21st Mar 2018

Malta's new EU commissioner survives 'witch-hunt'

  • Borg put down his success to calm under fire in his hearing (Photo: European Parliament)

Malta's soon-to-be EU health commissioner has overcome concerns about his Roman Catholic views to win MEPs' approval by a clear majority.

Three hundred and eighty six mostly right-leaning deputies voted Yes on Wednesday (21 November) against 261 No votes and 28 abstentions.

Thank you for reading EUobserver!

Subscribe now for a 30 day free trial.

  1. €150 per year
  2. or €15 per month
  3. Cancel anytime

EUobserver is an independent, not-for-profit news organization that publishes daily news reports, analysis, and investigations from Brussels and the EU member states. We are an indispensable news source for anyone who wants to know what is going on in the EU.

We are mainly funded by advertising and subscription revenues. As advertising revenues are falling fast, we depend on subscription revenues to support our journalism.

For group, corporate or student subscriptions, please contact us. See also our full Terms of Use.

If you already have an account click here to login.

The decision turned into a nail-biter after the centre-left S&D group said on Tuesday it would not support him. It let its members vote freely in the secret ballot, with enough S&D deputies going against the group line to get him through, however.

Speaking to EUobserver from Malta after the vote, Borg put down his victory to the way he handled MEPs' questions at a hearing last week.

"I knew there were certain rumours and certain official comments but I was sure of the approval in spite of this because of my performance at the hearing. MEPs voted with their consciences and this is why I was successful," he said.

The hearing saw Liberal and Green deputies accuse him of homophobia and backward-looking views on contraception.

But time and again, Borg pledged to respect the EU's Charter of Fundamental Rights on non-discrimination and said his private views would not get in the way of his work.

His antagonists on Wednesday said they will watch him like a hawk.

"His views on homosexuality, divorce, abortion and the scientific use of tissues and cells have been well reported and ... [he] made no attempt to deny his opinions on social issues of great importance," British Liberal deputy Chris Davies said.

"If he remains in charge of public health, we will be scrutinising his decisions and statements on these areas very closely," he added.

For its part, the centre-right EPP group said the result is "a victory of reason over intolerance and ideological partisanship."

Borg himself had earlier told this website he felt like the victim of a "witch-hunt."

He voiced relief on Wednesday, adding that scrutiny is nothing new for him after two decades in politics. "Now that this is over, I look forward to working with all the groups, all the members of parliament ... I have been scrutinised all my life and I expect to continue to be scrutinised," he said.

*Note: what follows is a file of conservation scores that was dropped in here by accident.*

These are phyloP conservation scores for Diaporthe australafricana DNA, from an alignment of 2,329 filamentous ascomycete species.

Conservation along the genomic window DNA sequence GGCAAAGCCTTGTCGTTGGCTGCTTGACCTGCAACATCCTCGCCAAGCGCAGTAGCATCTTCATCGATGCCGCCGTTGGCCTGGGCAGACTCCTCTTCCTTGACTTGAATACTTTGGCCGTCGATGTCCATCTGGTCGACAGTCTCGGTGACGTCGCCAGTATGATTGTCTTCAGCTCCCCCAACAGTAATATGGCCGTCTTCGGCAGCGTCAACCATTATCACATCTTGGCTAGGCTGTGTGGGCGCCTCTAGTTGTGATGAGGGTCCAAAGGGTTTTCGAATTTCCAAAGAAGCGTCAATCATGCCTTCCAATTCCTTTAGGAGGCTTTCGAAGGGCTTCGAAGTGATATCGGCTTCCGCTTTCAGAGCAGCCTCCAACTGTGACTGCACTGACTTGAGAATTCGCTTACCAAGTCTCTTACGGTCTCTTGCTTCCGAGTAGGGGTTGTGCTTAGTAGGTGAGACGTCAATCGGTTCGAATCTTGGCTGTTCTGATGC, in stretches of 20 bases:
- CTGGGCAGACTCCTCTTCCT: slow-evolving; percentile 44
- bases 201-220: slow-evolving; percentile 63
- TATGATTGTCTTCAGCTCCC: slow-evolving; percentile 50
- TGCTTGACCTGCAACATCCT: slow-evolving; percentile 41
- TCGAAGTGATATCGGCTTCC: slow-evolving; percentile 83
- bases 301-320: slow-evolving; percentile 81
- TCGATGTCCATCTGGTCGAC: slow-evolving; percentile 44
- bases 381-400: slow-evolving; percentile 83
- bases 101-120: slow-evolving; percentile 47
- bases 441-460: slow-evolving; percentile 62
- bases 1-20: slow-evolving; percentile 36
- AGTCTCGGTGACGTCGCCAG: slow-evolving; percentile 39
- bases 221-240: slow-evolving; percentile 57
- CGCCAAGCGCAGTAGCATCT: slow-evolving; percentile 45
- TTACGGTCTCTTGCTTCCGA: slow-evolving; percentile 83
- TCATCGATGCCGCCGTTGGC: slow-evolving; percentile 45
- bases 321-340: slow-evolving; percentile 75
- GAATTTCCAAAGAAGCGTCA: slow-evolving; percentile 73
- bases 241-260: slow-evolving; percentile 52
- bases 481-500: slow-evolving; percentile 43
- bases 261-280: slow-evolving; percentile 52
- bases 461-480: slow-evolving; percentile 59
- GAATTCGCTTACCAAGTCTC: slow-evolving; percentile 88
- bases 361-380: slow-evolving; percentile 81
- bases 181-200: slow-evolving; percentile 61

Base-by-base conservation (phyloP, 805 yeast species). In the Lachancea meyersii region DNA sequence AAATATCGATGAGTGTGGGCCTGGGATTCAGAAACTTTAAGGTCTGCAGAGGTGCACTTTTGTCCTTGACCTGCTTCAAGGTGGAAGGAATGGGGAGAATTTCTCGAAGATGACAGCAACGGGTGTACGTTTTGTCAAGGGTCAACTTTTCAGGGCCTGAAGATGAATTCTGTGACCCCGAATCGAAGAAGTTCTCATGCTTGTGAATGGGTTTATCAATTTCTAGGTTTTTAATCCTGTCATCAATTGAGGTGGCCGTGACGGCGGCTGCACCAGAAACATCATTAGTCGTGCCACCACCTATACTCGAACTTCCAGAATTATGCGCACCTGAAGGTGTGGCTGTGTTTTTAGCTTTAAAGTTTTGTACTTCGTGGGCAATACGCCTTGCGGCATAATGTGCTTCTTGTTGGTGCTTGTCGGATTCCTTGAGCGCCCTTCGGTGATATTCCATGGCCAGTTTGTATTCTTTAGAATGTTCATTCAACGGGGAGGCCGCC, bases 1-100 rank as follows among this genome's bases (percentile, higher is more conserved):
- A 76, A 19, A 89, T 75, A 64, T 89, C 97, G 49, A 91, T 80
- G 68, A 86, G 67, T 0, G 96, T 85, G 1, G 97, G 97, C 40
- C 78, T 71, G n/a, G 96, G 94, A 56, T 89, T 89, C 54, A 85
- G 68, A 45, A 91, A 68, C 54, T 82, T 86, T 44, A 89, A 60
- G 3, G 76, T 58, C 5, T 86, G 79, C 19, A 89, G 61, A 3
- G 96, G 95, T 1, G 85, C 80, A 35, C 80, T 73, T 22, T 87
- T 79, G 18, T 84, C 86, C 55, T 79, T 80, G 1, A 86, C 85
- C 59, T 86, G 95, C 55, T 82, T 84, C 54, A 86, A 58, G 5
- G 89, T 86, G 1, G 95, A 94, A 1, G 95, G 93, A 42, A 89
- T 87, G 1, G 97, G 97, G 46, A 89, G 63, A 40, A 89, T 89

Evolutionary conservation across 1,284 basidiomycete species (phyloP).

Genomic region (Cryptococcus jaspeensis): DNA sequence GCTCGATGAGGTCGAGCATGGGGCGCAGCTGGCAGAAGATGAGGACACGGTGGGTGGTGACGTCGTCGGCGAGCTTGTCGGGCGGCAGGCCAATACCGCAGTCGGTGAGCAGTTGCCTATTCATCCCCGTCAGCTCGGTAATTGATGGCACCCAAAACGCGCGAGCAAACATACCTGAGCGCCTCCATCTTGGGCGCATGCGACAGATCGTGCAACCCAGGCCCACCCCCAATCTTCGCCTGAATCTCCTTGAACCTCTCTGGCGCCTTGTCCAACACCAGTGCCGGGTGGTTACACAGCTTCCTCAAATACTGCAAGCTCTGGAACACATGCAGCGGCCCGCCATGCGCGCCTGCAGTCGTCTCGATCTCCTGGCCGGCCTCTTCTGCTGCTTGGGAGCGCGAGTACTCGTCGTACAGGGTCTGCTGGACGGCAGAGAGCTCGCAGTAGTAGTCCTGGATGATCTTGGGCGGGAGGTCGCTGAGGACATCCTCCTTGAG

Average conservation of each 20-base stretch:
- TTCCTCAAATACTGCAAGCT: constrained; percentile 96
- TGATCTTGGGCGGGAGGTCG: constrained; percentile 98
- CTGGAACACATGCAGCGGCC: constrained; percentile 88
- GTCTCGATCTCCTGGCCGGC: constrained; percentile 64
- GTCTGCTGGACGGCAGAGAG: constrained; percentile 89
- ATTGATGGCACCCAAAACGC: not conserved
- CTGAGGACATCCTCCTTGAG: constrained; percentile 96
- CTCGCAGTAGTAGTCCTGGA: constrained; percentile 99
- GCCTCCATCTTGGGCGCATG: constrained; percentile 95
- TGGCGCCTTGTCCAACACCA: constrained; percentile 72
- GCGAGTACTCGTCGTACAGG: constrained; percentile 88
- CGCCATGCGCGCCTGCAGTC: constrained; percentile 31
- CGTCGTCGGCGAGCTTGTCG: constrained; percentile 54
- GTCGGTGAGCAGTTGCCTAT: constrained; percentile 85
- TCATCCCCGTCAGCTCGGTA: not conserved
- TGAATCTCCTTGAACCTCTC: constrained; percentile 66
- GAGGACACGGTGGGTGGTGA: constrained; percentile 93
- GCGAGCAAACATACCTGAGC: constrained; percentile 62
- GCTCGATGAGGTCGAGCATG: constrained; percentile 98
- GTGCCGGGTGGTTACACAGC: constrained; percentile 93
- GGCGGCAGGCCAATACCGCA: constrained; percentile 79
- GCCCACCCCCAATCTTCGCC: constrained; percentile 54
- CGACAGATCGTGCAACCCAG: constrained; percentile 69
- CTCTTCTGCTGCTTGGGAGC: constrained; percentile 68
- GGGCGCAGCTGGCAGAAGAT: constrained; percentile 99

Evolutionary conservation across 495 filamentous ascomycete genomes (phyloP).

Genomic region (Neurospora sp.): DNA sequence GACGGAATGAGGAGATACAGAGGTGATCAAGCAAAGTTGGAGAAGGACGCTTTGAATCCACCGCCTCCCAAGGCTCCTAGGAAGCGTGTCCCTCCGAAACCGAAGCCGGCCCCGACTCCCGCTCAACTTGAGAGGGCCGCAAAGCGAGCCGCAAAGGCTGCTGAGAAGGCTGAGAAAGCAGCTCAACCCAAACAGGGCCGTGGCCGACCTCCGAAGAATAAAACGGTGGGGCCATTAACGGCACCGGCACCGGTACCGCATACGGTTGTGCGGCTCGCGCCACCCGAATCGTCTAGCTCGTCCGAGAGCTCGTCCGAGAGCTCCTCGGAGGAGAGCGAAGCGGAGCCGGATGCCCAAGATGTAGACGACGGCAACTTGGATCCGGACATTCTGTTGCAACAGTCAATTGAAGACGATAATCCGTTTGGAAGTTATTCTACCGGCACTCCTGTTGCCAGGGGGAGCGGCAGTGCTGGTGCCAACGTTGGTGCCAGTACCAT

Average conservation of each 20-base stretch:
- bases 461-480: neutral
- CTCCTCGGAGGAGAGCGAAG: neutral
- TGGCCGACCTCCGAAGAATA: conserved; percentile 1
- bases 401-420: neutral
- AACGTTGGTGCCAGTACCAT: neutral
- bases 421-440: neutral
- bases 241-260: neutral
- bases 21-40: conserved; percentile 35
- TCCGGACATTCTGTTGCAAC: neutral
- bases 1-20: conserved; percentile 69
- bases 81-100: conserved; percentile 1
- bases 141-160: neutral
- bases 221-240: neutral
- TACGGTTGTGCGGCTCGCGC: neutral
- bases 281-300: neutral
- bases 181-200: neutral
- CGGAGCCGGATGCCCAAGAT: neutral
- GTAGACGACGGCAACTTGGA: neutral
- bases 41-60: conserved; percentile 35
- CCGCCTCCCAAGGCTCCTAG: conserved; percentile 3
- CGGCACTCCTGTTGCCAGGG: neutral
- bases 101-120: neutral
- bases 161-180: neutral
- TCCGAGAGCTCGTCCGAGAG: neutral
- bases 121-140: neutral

His nomination - due to be rubber-stamped by EU countries in the next few days - comes after his predecessor, John Dalli, lost his post in a tobacco lobbying scandal.

Dalli is currently under investigation by Maltese police on suspicion of soliciting a bribe.

He has indicated that his fall was engineered by the tobacco industry in order to stop his draft tobacco control directive, which proposed measures such as forcing cigarette makers to use plain packs and making retailers take down point-of-sale displays.

Borg has promised to get commission approval for the the bill in January.

Asked by this website if he plans to make any changes to Dalli's draft, he said: "I will certainly not weaken the text in any way."

Labour wins by a landslide in Malta

Joseph Muscat's Labour party romped to victory in Malta's general election on Sunday, ending fifteen years in opposition.

Commission rejects ombudsman criticism over Barroso case

The European Commission repeated that it followed the rules when its former head joined Goldman Sachs - and suggested it will not follow the EU Ombudsman's demand to refer the case back to the ethics committee.

News in Brief

  1. EU leaders expected to approve Brexit future talks guidelines
  2. Tusk: EU must 'continue to engage' with US on trade
  3. European elections set for 23-26 May 2019
  4. EU tries to find common candidate for top UN food job
  5. Facebook post triggers Norway no-confidence vote
  6. Merkel: 'no reason' to sanction Schroeder for Russia support
  7. MEPs and Council strike deal on posted workers' rights
  8. EU parliament to investigate Facebook data 'breach'

Stakeholders' Highlights

  1. EUobserverHiring - Sales Associate With 2+ Years Experience - Apply Now!
  2. EUobserverHiring - Finance Officer With Accounting Degree or Experience - Apply Now!
  3. ECR GroupAn Opportunity to Help Shape a Better Future for Europe
  4. Counter BalanceControversial Turkish Azerbaijani Gas Pipeline Gets Major EU Loan
  5. World VisionSyria’s Children ‘At Risk of Never Fully Recovering', New Study Finds
  6. Macedonian Human Rights MovementMeets with US Congress Member to Denounce Anti-Macedonian Name Negotiations
  7. Martens CentreEuropean Defence Union: Time to Aim High?
  8. UNESDAWatch UNESDA’s President Toast Its 60th Anniversary Year
  9. AJC Transatlantic InstituteAJC Condemns MEP Ana Gomes’s Anti-Semitic Remark, Calls for Disciplinary Action
  10. EPSUEU Commissioners Deny 9.8 Million Workers Legal Minimum Standards on Information Rights
  11. ACCAAppropriate Risk Management is Crucial for Effective Strategic Leadership
  12. EPSUWill the Circular Economy be an Economy With no Workers?